Today, I am asking a lot of questions.
How have I changed since I left Fairbanks? Am I accomplishing what I set out to? Or falling into the same habits that led me to take this journey in the first place.
It’s hard to admit that we aren’t on the right path. Especially, when our social media shows everyone else that we are.
One of the people I met here in L.A. had a really interesting thing to say about how we heal. He said that it’s like getting a physical injury. When it first happens, it doesn’t really hurt that bad. You can touch it and not be in pain. But, when wounds begin to heal, they become sensitive. Touching them, or hitting them on something is excruciating. He said that the healing process is where we find ourselves hurting the most, but it isn’t a sign that something is wrong, it is a sign that we things are changing.
Family is such a delicate, beautiful thing. It brings out the worst and best in people. I don’t know if I’ll ever figure it out. While visiting, things hit harder. Over and over, I felt wounded by things said or not said. There was a genuine and innocent misunderstanding shown towards me by my parents. The worst part is this made me angry, and I wasn’t able to hide it.
I realized, when I am doing something that reflects well on them and within their values, I am worth supporting and loving. When I am no longer fulfilling this obligation, I should be chastised and put back "on track”,
I regret not speaking out about who I am and what I value, sooner. I regret having to figure this out at 25.
I do not regret, however, making them uncomfortable and making them question when and why they support their daughter, and why they deem her unworthy of their approval.
I used to see a counselor at the university. It was free and I’ll try anything that’s free. I ended up becoming captivated by the process and visiting this therapist for a long time. One of our most difficult sessions was when we discussed my family and he made things painfully clear.. “You need to accept that you have a hole in your heart from your parent’s lack of love. and it will always be there.”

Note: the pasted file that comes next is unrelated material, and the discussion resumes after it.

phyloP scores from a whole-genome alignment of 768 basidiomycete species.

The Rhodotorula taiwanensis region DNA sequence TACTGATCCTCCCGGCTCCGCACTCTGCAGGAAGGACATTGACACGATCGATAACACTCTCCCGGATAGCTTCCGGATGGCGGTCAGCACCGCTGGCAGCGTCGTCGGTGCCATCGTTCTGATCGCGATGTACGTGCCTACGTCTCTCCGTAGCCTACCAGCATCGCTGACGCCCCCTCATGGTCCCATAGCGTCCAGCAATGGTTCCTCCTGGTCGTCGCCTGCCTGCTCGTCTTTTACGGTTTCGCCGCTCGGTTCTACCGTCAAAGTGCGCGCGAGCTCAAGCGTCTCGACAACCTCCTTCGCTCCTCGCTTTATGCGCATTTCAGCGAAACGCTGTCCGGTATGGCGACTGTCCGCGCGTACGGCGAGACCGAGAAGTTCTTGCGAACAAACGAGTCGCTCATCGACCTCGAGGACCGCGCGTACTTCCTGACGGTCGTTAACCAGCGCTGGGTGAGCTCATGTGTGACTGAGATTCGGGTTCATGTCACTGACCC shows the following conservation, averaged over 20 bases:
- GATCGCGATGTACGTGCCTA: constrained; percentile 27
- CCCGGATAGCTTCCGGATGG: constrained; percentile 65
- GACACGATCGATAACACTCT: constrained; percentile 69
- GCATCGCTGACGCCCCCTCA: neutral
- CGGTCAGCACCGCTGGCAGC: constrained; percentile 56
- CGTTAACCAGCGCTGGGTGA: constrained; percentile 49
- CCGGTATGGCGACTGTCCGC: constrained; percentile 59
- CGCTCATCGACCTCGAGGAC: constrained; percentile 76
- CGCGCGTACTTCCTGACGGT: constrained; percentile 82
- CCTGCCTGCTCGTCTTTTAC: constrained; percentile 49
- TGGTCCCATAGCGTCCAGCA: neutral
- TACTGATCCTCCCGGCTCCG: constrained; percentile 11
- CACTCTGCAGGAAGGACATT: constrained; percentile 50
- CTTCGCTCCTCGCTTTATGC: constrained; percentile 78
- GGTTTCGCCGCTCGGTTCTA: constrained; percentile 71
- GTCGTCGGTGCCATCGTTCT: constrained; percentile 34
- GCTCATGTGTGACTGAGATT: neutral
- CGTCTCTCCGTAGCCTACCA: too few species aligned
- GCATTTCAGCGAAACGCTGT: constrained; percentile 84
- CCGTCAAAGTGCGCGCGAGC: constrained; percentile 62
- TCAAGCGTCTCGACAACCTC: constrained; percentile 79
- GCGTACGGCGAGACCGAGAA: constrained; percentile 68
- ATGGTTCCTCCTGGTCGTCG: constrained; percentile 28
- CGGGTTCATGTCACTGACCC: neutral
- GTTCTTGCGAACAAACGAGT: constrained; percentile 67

"Can you accept that?” He asked me. I couldn’t answer. It was too painful. We ended the session and I sat in my car and cried, overwhelmed by the clarity.
I am aware, now, that I cannot continue to roam around, trying to shove unhealthy things into my injury.
The roaming around part I'm fine with.
I have to become comfortable with the structure of my heart, much like women and their vagina's in the 1950's. I have to break the mirror out.
Even though it does not look perfect (the heart), I can live perfectly, with it. I will never win their love. I can not love myself enough to make up for them. It just needs to “exist” and I need to believe that that’s okay.
I will be okay.
My friend Eran talked to me about how he was strong enough to stand up to his family when he told them he was gay. He said, “I didn’t really need their love, so I was fine with whatever happened.”
This is a crazy thought! But I understand, exactly. The season is changing in my life. I'm rotating into a different light and the heat of an unknown sun burns, but illuminates the cracks and crevasses, the beautiful terrain of my inner self.
There is so much love in my family. I hope one day, it finds a bridge and my world and my parent’s worlds can meet, sniff bums and learn to get along. But that’s a risk I’m finally willing to take.